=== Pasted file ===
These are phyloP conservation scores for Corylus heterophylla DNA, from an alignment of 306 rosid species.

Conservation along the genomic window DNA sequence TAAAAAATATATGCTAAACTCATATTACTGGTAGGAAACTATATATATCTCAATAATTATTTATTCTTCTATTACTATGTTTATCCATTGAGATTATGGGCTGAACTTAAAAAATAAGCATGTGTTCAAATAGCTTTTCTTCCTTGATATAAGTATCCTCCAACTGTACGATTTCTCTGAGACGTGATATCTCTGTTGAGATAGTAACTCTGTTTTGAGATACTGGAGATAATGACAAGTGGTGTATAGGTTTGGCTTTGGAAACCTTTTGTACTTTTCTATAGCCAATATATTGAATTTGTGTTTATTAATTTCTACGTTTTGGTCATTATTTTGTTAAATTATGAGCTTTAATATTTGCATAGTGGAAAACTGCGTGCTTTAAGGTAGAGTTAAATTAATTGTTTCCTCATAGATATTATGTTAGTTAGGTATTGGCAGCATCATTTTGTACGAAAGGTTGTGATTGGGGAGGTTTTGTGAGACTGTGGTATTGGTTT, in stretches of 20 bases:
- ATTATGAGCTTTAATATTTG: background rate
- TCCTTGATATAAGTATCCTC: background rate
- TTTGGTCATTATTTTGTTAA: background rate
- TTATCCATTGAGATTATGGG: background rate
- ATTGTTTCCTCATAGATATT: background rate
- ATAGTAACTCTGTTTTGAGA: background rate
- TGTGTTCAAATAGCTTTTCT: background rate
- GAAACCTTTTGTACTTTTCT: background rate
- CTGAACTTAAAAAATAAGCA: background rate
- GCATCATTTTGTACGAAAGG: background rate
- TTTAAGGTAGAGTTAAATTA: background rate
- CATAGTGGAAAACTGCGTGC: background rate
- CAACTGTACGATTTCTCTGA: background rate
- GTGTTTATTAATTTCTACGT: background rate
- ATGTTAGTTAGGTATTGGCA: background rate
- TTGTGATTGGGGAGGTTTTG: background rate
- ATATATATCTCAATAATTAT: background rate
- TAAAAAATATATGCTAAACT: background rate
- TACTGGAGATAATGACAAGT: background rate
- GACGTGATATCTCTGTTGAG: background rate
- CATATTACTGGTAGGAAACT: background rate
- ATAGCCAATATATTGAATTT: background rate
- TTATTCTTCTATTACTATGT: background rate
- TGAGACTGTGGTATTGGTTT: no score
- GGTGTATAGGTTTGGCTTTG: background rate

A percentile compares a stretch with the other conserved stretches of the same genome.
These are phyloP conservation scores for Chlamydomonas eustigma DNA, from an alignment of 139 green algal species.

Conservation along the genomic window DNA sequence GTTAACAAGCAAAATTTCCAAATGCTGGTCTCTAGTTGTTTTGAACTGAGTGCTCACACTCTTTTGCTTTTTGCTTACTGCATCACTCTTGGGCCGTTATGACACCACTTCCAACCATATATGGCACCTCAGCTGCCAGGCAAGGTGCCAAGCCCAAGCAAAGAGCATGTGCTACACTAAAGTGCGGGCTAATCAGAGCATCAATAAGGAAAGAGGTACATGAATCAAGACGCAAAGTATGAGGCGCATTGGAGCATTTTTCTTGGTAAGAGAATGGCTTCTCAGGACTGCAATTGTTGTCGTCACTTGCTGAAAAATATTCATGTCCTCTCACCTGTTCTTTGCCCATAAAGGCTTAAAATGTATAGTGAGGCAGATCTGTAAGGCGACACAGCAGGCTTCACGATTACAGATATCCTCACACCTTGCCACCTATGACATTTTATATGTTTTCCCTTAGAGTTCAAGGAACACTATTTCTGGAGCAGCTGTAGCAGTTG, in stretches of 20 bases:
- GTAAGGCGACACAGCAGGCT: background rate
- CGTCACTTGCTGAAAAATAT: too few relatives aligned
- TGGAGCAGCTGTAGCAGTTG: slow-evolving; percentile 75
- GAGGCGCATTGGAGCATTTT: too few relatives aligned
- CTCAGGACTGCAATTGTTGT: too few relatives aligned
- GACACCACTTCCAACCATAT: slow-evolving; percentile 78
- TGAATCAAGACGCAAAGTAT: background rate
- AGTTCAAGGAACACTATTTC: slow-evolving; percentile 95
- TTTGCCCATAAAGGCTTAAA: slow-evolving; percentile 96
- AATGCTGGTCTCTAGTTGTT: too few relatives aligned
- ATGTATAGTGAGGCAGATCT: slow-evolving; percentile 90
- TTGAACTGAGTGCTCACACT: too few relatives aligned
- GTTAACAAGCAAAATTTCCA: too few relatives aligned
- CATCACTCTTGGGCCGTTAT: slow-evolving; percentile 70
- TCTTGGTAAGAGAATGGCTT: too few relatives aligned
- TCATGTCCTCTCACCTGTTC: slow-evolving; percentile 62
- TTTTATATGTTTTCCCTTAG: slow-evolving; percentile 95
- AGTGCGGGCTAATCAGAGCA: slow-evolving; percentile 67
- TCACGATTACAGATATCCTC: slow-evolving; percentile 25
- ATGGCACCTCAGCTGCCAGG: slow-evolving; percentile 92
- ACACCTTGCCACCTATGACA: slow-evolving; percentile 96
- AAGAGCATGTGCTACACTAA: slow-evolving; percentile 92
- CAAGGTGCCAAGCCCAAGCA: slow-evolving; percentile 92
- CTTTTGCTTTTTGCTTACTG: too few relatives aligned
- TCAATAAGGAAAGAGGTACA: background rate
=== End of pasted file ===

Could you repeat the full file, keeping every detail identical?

These are phyloP conservation scores for Corylus heterophylla DNA, from an alignment of 306 rosid species.

Conservation along the genomic window DNA sequence TAAAAAATATATGCTAAACTCATATTACTGGTAGGAAACTATATATATCTCAATAATTATTTATTCTTCTATTACTATGTTTATCCATTGAGATTATGGGCTGAACTTAAAAAATAAGCATGTGTTCAAATAGCTTTTCTTCCTTGATATAAGTATCCTCCAACTGTACGATTTCTCTGAGACGTGATATCTCTGTTGAGATAGTAACTCTGTTTTGAGATACTGGAGATAATGACAAGTGGTGTATAGGTTTGGCTTTGGAAACCTTTTGTACTTTTCTATAGCCAATATATTGAATTTGTGTTTATTAATTTCTACGTTTTGGTCATTATTTTGTTAAATTATGAGCTTTAATATTTGCATAGTGGAAAACTGCGTGCTTTAAGGTAGAGTTAAATTAATTGTTTCCTCATAGATATTATGTTAGTTAGGTATTGGCAGCATCATTTTGTACGAAAGGTTGTGATTGGGGAGGTTTTGTGAGACTGTGGTATTGGTTT, in stretches of 20 bases:
- ATTATGAGCTTTAATATTTG: background rate
- TCCTTGATATAAGTATCCTC: background rate
- TTTGGTCATTATTTTGTTAA: background rate
- TTATCCATTGAGATTATGGG: background rate
- ATTGTTTCCTCATAGATATT: background rate
- ATAGTAACTCTGTTTTGAGA: background rate
- TGTGTTCAAATAGCTTTTCT: background rate
- GAAACCTTTTGTACTTTTCT: background rate
- CTGAACTTAAAAAATAAGCA: background rate
- GCATCATTTTGTACGAAAGG: background rate
- TTTAAGGTAGAGTTAAATTA: background rate
- CATAGTGGAAAACTGCGTGC: background rate
- CAACTGTACGATTTCTCTGA: background rate
- GTGTTTATTAATTTCTACGT: background rate
- ATGTTAGTTAGGTATTGGCA: background rate
- TTGTGATTGGGGAGGTTTTG: background rate
- ATATATATCTCAATAATTAT: background rate
- TAAAAAATATATGCTAAACT: background rate
- TACTGGAGATAATGACAAGT: background rate
- GACGTGATATCTCTGTTGAG: background rate
- CATATTACTGGTAGGAAACT: background rate
- ATAGCCAATATATTGAATTT: background rate
- TTATTCTTCTATTACTATGT: background rate
- TGAGACTGTGGTATTGGTTT: no score
- GGTGTATAGGTTTGGCTTTG: background rate

A percentile compares a stretch with the other conserved stretches of the same genome.
These are phyloP conservation scores for Chlamydomonas eustigma DNA, from an alignment of 139 green algal species.

Conservation along the genomic window DNA sequence GTTAACAAGCAAAATTTCCAAATGCTGGTCTCTAGTTGTTTTGAACTGAGTGCTCACACTCTTTTGCTTTTTGCTTACTGCATCACTCTTGGGCCGTTATGACACCACTTCCAACCATATATGGCACCTCAGCTGCCAGGCAAGGTGCCAAGCCCAAGCAAAGAGCATGTGCTACACTAAAGTGCGGGCTAATCAGAGCATCAATAAGGAAAGAGGTACATGAATCAAGACGCAAAGTATGAGGCGCATTGGAGCATTTTTCTTGGTAAGAGAATGGCTTCTCAGGACTGCAATTGTTGTCGTCACTTGCTGAAAAATATTCATGTCCTCTCACCTGTTCTTTGCCCATAAAGGCTTAAAATGTATAGTGAGGCAGATCTGTAAGGCGACACAGCAGGCTTCACGATTACAGATATCCTCACACCTTGCCACCTATGACATTTTATATGTTTTCCCTTAGAGTTCAAGGAACACTATTTCTGGAGCAGCTGTAGCAGTTG, in stretches of 20 bases:
- GTAAGGCGACACAGCAGGCT: background rate
- CGTCACTTGCTGAAAAATAT: too few relatives aligned
- TGGAGCAGCTGTAGCAGTTG: slow-evolving; percentile 75
- GAGGCGCATTGGAGCATTTT: too few relatives aligned
- CTCAGGACTGCAATTGTTGT: too few relatives aligned
- GACACCACTTCCAACCATAT: slow-evolving; percentile 78
- TGAATCAAGACGCAAAGTAT: background rate
- AGTTCAAGGAACACTATTTC: slow-evolving; percentile 95
- TTTGCCCATAAAGGCTTAAA: slow-evolving; percentile 96
- AATGCTGGTCTCTAGTTGTT: too few relatives aligned
- ATGTATAGTGAGGCAGATCT: slow-evolving; percentile 90
- TTGAACTGAGTGCTCACACT: too few relatives aligned
- GTTAACAAGCAAAATTTCCA: too few relatives aligned
- CATCACTCTTGGGCCGTTAT: slow-evolving; percentile 70
- TCTTGGTAAGAGAATGGCTT: too few relatives aligned
- TCATGTCCTCTCACCTGTTC: slow-evolving; percentile 62
- TTTTATATGTTTTCCCTTAG: slow-evolving; percentile 95
- AGTGCGGGCTAATCAGAGCA: slow-evolving; percentile 67
- TCACGATTACAGATATCCTC: slow-evolving; percentile 25
- ATGGCACCTCAGCTGCCAGG: slow-evolving; percentile 92
- ACACCTTGCCACCTATGACA: slow-evolving; percentile 96
- AAGAGCATGTGCTACACTAA: slow-evolving; percentile 92
- CAAGGTGCCAAGCCCAAGCA: slow-evolving; percentile 92
- CTTTTGCTTTTTGCTTACTG: too few relatives aligned
- TCAATAAGGAAAGAGGTACA: background rate